I think it’s been successful because it was originally well set up by Tony with the characters and had a very good team of writers and it used to be very funny. After spending seven years on cameras on it, and two years directing it, I’d had enough of it and I was very busy then, having gone freelance. I was asked to produced it at one point but I didn’t want to do that. In the old days there were a lot more people promoted through the ranks than there are now. It was almost felt a natural progression to do it through the ranks in those days but I’d been doing it for two years, directing, then I did A Family At War and The Lovers and The Dustbinmen and I decided I was going freelance. The first freelance job they offered me was to produce the Street but I used to live down in the village here and when not working for Granada I was working in London. We decided to move down there and I didn’t fancy coming back and I wasn’t sure that I could produce either, not a drama. I used to produce comedies but that’s easier somehow, I don’t know why. It’s more accepted that you produce and direct comedies.
I remember going to a party that Pat Phoenix gave. We were all invited to this semi-detached house in Macclesfield. We didn’t know it was semi-detached. We had to meet at a pub and then go on in convoy, a pub just outside Macclesfield, between Poynton and Macclesfield. And we arrived at this house, thought ‘What are we doing here?’ went into this semi-detached house which was very ordinary and went into the living room which was just about big enough to hold us all, clutching the bottles that we’d brought. And one wall of this semi-detached living room was all curtains and suddenly the lights were dimmed, music started and these curtains parted electrically and the whole of that wall was glass and the glass parted and she’d made all of the garden into an indoor swimming pool. It was quite a big swimming pool and then we went into this swimming pool. It had its own changing rooms and a bar and there was a swimming costume laid out for everybody and it turned out to be a very good party. At one point we all had to clear out because Pat was going to swim in the pool on her own. She was the star, she was very much the queen. I was working on it when Julie Goodyear joined. She was in playing an extra in The Dustbinmen the first time I ever worked with her, she was Mrs. 13 Ackerman Street, I remember, pushing a pram. She was in it, and Doris Speed, she was a barmaid then before she took over the pub because Doris Speed was still in it. Barbara Knox really took over from Pat, well my first experience of her was that she was working at Oldham Rep a lot and when we did The Dustbinmen, the opening credits were cartoons and it started off with a kid saying ‘Hey Mum’ and a woman saying ‘What?’ and then the kid says ‘It’s the Dustbinmen’, that was Barbara, the ‘what’.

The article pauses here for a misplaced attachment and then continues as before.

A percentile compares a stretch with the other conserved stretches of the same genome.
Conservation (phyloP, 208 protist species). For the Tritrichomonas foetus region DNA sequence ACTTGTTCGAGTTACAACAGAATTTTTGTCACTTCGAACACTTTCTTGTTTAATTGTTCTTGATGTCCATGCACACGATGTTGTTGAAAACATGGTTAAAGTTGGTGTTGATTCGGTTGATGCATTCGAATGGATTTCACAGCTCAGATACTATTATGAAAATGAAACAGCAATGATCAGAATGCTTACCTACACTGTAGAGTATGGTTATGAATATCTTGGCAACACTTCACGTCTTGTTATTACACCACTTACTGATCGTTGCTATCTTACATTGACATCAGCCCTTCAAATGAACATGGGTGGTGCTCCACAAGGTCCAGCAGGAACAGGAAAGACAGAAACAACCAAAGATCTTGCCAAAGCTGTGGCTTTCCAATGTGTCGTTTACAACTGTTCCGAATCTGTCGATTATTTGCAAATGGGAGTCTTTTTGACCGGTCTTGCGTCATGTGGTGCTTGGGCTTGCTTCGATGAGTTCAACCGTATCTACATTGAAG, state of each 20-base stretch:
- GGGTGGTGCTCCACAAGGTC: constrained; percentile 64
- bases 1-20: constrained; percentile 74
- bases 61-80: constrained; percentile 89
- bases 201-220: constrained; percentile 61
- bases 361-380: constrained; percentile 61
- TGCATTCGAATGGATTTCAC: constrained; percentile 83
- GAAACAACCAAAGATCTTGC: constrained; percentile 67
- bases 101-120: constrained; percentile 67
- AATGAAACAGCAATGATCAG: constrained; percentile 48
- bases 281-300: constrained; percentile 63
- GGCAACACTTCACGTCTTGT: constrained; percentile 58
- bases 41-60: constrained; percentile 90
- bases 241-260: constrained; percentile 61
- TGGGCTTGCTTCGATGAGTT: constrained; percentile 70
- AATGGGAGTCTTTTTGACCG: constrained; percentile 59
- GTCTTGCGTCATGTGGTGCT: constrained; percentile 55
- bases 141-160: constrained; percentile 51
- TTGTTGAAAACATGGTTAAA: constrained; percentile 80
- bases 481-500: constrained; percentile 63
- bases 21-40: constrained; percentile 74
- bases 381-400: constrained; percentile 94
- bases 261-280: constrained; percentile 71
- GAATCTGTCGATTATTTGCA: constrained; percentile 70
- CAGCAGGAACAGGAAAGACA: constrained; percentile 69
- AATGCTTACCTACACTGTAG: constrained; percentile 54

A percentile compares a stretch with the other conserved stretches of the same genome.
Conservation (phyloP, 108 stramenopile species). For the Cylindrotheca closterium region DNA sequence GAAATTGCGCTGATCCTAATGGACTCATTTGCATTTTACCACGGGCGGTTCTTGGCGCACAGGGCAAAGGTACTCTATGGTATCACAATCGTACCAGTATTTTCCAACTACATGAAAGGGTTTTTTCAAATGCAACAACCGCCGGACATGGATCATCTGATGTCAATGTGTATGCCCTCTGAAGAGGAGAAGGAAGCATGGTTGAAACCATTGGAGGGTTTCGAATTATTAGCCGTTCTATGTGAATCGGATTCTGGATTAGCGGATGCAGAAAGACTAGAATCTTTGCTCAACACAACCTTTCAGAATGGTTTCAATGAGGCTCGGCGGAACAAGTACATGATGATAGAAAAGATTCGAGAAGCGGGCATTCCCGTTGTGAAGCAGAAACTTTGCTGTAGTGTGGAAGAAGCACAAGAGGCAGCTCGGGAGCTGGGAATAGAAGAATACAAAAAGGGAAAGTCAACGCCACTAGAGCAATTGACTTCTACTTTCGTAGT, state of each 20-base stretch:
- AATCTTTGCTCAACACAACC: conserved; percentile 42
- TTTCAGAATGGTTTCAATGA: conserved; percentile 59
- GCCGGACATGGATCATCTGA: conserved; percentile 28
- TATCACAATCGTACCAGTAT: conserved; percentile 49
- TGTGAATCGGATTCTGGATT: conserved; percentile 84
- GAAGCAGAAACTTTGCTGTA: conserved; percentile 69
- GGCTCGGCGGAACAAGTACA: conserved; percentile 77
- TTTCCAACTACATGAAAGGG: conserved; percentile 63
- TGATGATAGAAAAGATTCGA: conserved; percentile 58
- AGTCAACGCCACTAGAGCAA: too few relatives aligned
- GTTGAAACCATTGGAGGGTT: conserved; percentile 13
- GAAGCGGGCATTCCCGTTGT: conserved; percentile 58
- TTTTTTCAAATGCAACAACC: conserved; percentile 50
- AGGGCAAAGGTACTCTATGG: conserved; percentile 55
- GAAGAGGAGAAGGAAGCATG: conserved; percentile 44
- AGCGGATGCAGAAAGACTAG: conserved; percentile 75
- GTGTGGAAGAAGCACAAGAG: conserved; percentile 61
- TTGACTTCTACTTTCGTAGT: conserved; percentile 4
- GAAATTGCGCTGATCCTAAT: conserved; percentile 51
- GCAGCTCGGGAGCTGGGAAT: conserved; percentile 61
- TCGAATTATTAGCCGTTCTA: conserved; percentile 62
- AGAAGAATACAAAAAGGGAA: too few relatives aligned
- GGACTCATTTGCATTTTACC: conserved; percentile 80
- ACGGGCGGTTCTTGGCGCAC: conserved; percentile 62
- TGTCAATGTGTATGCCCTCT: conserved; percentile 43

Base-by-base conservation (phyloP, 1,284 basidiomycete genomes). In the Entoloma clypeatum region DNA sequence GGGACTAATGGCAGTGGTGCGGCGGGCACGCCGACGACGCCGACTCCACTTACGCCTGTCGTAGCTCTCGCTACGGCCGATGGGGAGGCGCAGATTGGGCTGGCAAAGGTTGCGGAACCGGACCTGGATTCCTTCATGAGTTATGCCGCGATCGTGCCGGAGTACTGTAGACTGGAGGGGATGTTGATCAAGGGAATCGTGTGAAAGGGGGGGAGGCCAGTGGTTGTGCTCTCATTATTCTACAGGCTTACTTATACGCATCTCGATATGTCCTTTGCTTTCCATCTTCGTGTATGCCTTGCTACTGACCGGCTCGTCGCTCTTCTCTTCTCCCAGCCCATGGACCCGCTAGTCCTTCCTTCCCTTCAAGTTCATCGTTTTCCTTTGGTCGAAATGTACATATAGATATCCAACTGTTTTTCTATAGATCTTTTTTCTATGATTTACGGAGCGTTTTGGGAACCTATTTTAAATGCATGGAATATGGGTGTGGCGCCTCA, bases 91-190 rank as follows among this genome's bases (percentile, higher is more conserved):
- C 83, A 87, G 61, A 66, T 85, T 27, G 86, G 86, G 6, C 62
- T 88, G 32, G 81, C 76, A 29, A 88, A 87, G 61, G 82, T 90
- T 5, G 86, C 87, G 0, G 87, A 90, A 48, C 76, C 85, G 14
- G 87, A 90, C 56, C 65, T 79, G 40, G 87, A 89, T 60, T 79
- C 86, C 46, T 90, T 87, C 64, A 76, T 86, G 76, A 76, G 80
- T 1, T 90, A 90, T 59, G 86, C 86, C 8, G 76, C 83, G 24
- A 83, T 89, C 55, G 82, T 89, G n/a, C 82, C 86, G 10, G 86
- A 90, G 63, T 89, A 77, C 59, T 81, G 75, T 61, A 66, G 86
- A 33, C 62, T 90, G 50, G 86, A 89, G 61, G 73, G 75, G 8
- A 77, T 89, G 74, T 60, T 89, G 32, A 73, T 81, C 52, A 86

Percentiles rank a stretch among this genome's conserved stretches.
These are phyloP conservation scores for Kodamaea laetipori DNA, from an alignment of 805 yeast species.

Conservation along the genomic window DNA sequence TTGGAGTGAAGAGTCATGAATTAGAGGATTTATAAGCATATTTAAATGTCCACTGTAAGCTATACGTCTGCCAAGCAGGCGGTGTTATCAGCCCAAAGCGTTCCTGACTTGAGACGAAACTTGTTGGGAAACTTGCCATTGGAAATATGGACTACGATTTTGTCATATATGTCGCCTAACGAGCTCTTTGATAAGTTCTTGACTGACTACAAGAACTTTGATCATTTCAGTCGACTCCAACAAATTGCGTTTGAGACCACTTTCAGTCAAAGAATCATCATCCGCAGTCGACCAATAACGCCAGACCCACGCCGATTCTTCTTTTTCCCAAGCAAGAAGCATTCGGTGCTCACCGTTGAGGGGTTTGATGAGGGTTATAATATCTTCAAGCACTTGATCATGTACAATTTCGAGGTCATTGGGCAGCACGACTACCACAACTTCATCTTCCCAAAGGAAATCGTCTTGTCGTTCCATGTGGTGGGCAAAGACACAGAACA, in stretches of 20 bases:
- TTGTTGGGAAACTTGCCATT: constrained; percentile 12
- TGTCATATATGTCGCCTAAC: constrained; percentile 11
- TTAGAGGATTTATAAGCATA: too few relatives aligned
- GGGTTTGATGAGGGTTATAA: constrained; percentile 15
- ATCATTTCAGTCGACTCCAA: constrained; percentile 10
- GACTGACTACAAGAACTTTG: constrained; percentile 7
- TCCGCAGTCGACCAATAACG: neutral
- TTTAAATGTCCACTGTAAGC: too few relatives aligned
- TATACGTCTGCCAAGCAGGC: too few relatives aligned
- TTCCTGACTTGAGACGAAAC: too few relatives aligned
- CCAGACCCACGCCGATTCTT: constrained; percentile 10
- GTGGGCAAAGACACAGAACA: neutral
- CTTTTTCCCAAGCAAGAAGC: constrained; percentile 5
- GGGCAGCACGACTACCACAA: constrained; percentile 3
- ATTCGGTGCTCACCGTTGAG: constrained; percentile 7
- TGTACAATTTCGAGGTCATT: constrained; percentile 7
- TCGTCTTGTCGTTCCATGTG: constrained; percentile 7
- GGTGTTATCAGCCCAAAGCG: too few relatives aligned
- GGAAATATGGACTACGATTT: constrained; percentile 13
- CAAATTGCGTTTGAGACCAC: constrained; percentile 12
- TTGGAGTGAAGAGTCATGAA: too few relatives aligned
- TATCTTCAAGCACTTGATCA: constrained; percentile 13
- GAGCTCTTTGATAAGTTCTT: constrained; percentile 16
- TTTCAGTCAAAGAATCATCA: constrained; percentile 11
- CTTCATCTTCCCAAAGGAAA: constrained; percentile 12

I worked with Jean Alexander and she was dramatically different to her character, she didn’t naturally socialize a lot with the others. She got on her train to Southport and by that time Ena was getting on the train to Blackpool so it was the younger ones and Pat and whoever was in tow at the time.
I don’t think I was actually directing when Anne Reid (who played Bill Roache’s wife) died, electrocuted wasn’t she? So she must still have been his wife. The viaduct disaster was when I was on it but Mike Apted did that.
We all used to look down on Crossroads, we used to laugh at it.